“Of course, doctors don’t want to die; they want to live,” Murray argued. “But they know enough about modern medicine to know its limits. And they know enough about death to know what all people fear most: dying in pain and dying alone. They’ve talked about this with their families. They want to be sure, when the time comes, that no heroic measures will happen — that they will never experience, during their last moments on earth, someone breaking their ribs in an attempt to resuscitate them with CPR (that’s what happens if CPR is done right),” Murray argued.

“Almost all medical professionals have seen too much of what we call ‘futile care’ being performed on people. That’s when doctors bring the cutting edge of technology to bear on a grievously-ill person near the end of life. The patient will get cut open, perforated with tubes, hooked up to machines, and assaulted with drugs. All of this occurs in the Intensive Care Unit at a cost of tens of thousands of dollars a day. What it buys is misery we would not inflict on a terrorist,” Murray argued.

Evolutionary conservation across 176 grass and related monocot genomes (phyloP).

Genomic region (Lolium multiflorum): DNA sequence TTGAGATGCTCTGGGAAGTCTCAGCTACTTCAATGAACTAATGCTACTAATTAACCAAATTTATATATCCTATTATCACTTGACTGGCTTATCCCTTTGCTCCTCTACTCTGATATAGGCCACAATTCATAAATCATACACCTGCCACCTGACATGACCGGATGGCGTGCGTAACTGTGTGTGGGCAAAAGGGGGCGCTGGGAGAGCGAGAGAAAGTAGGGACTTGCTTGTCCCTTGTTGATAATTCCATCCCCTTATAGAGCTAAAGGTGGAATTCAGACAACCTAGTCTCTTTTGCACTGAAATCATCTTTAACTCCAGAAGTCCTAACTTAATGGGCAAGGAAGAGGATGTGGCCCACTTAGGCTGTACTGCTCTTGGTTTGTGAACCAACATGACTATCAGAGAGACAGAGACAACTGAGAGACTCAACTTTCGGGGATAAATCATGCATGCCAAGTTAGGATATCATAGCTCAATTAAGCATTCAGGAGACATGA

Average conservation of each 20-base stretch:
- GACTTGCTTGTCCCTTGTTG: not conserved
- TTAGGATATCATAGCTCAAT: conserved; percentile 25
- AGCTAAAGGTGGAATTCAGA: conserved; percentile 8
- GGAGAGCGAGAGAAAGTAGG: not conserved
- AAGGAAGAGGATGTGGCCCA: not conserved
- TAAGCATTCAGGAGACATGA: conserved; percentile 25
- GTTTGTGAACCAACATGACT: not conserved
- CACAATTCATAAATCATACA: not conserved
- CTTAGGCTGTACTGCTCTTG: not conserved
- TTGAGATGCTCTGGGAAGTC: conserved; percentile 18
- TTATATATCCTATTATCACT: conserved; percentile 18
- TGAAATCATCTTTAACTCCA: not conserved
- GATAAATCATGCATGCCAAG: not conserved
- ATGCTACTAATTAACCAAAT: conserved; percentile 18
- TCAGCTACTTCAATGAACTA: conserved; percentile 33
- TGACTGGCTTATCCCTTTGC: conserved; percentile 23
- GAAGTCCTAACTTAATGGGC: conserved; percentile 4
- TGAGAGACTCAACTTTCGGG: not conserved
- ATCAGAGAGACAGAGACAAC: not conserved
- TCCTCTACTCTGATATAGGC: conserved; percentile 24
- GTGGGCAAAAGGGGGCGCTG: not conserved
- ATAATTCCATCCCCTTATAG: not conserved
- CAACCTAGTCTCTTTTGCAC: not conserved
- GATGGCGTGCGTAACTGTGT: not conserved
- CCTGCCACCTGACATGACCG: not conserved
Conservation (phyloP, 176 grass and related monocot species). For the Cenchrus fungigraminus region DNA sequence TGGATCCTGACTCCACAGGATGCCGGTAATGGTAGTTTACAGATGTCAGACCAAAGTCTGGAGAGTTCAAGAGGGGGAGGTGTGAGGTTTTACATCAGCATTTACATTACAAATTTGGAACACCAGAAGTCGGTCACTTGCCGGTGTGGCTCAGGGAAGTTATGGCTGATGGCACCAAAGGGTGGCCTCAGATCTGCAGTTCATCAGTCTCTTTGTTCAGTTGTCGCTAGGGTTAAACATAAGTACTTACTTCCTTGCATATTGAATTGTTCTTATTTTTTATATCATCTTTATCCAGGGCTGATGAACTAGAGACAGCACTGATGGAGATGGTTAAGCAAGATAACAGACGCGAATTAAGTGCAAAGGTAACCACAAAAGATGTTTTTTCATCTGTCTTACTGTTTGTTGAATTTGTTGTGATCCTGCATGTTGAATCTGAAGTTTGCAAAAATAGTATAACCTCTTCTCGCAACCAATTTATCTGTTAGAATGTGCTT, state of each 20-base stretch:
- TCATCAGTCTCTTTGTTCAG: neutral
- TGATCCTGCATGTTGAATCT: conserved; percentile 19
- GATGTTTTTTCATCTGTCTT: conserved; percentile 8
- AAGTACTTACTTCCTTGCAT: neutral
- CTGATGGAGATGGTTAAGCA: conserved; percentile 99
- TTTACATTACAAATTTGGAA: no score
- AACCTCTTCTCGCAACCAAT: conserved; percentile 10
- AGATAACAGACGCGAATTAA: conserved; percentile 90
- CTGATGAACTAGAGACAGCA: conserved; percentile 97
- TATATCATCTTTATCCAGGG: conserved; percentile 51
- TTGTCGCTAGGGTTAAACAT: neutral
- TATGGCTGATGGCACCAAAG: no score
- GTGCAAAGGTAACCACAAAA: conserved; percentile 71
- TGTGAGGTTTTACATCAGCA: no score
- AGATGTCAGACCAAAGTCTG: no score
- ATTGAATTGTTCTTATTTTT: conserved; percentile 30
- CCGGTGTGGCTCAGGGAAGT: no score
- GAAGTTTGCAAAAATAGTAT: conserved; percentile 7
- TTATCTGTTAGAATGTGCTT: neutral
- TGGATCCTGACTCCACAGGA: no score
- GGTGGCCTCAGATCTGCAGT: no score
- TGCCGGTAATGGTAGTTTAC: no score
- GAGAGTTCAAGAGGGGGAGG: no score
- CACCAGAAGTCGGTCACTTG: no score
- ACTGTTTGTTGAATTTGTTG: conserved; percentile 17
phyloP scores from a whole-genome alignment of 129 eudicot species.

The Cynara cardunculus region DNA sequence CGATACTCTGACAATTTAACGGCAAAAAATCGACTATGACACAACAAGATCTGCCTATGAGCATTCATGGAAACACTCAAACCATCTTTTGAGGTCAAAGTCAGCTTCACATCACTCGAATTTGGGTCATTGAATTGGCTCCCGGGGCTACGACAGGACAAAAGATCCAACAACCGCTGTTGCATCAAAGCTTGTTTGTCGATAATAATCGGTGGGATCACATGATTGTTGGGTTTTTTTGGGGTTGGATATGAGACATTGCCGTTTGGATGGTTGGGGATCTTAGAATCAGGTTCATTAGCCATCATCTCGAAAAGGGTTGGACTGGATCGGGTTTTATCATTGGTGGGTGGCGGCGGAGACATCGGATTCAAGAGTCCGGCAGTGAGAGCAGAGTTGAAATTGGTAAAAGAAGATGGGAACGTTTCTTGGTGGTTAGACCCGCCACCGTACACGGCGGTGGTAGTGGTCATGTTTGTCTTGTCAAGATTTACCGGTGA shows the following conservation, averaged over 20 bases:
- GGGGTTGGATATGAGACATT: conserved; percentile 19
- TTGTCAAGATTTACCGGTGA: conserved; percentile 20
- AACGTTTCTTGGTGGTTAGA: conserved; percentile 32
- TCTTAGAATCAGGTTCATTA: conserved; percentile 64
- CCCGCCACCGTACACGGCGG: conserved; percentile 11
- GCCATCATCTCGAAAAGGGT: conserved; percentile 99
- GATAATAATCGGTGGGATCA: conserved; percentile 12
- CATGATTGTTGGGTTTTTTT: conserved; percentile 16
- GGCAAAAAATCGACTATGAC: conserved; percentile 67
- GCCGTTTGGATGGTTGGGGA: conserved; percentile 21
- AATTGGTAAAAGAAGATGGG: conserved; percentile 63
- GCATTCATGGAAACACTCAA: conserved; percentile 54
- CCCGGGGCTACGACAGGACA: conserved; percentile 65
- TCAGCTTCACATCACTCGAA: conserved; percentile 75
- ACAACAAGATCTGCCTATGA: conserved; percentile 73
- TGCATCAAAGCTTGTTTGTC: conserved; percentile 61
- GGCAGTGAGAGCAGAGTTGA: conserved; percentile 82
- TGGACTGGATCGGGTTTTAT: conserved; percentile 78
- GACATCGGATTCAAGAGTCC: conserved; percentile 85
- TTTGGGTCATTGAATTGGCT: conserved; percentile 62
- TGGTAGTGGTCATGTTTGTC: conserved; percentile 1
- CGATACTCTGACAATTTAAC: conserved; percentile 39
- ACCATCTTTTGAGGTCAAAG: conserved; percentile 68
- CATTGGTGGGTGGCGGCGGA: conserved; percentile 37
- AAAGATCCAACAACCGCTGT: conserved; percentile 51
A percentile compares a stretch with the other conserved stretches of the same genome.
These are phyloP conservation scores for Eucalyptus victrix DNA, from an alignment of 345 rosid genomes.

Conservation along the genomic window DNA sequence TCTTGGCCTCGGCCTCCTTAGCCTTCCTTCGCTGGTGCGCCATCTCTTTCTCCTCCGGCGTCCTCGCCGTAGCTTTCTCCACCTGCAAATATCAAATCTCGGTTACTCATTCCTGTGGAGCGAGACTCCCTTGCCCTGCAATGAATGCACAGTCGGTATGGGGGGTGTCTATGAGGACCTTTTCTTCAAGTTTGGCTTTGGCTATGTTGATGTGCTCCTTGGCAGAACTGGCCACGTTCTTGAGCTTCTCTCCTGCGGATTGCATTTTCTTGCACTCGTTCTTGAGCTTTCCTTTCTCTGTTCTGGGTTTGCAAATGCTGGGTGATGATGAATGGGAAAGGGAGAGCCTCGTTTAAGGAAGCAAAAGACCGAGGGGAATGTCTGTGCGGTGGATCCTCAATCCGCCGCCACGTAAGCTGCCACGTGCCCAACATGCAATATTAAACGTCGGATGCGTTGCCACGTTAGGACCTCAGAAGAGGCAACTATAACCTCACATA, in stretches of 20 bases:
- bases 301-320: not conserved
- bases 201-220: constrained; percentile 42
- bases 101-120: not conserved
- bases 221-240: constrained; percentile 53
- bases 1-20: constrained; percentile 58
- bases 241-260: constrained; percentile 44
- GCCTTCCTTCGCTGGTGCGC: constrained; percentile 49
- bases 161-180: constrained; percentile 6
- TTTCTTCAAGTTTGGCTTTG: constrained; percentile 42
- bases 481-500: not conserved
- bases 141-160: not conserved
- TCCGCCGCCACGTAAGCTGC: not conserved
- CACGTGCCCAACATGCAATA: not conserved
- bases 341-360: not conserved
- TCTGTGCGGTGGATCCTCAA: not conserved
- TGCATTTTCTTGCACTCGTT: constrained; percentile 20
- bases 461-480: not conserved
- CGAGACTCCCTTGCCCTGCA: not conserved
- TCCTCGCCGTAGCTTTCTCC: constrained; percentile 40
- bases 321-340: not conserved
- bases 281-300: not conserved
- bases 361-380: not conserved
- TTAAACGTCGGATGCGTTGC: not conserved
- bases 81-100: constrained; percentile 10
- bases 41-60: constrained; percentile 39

The numbers on CPR are actually eye-opening and something everyone needs to consider before they need to deal with this in an emergency situation.

CPR has a success rate of about 8 percent, with only 3 percent of people receiving it going on to have a near-normal quality of life, according to a 2010 study of more than 95,000 cases of CPR in Japan. That study found that only 8 percent of patients survived for more than a month and of those, only about 3 percent led normal lives post-code. Approximately 3 percent were in a vegetative state and about 2 percent were alive with a “poor” outcome.